Bullfinch on mountain ash

Winter this year lay early. For several days it was snowing. The janitors, caught off-guard by the snow, did not have time to pick up the fallen leaves. No, no, and you’ll see a carved maple leaf sticking out from under the snow. Still here and there leaves remained on the trees. It seemed that the trees set their palms on which the snow lay and did not melt. On the oak, the remaining leaves were tin. They knocked on each other, as if they were trying to keep warm. But the mountain ash for a long time has thrown off the leaves, and only bundles of bitterish orange-red berries did a tree elegant. It was impossible to take his eyes off him. Under the weight of snow, some berries could not rest on a tree and fell red on a snow blanket.

In the crowns of the mountain ash always there is a bird’s hubbub. Small gray singing birds with a red chest were struck. It’s bullfinches. When they took off, it seemed that someone’s invisible hand tossed a handful of mountain ash. I like to quietly approach the flaming ash mountain and listen to bird voices, and still admire the bullfinches. However, the birds disappeared somewhere. Either the rowan did not like them, or I frightened them, only I did not see bullfinches in this rowan.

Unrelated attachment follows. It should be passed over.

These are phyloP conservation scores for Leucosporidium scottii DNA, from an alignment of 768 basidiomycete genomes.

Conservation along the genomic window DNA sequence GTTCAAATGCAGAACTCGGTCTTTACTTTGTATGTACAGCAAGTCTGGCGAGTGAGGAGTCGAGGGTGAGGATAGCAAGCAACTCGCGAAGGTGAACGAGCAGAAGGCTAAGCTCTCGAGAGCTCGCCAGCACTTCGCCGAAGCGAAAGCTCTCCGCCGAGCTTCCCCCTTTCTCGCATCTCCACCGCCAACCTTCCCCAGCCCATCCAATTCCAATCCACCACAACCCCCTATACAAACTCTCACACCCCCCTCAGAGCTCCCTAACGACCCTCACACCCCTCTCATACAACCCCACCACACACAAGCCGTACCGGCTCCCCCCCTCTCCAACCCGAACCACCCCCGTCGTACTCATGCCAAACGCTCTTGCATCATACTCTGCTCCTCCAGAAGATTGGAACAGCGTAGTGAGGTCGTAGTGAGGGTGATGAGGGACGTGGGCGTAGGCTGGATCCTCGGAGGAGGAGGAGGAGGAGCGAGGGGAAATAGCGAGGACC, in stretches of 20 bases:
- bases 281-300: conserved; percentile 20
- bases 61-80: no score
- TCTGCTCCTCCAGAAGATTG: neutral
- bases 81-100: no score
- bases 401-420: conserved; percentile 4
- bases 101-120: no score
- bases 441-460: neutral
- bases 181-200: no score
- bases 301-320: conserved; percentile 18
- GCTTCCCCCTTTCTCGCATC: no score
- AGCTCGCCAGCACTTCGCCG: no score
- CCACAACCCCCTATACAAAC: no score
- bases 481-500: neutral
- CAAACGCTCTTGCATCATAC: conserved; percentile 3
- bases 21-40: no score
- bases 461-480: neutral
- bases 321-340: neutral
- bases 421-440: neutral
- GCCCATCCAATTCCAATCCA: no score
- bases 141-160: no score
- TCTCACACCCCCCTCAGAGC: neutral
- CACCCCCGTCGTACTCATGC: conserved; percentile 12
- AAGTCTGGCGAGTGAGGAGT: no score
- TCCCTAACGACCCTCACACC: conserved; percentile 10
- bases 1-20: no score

At home I drew a bullfinch, pasted a picture on a cardboard box and hung it on a wire like a Christmas tree toy on a branch of mountain ash. I thought that maybe a cardboard bullfinch would attract his living brethren.

Once I came to a familiar mountain ash. My painted bullfinch swayed in the wind. The sparrows paid no attention to him. And suddenly on the next branch I saw a gray bird with a red breast. Bullfinch busily looked at the crown, where the same birds were bustling. He squinted at me, crouched and jumped from the branch. From the crown, the bullfinch fell and, flying low over my head, describing the semicircle, returned to the branch.

My bullfighter had friends.

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Bullfinch on mountain ash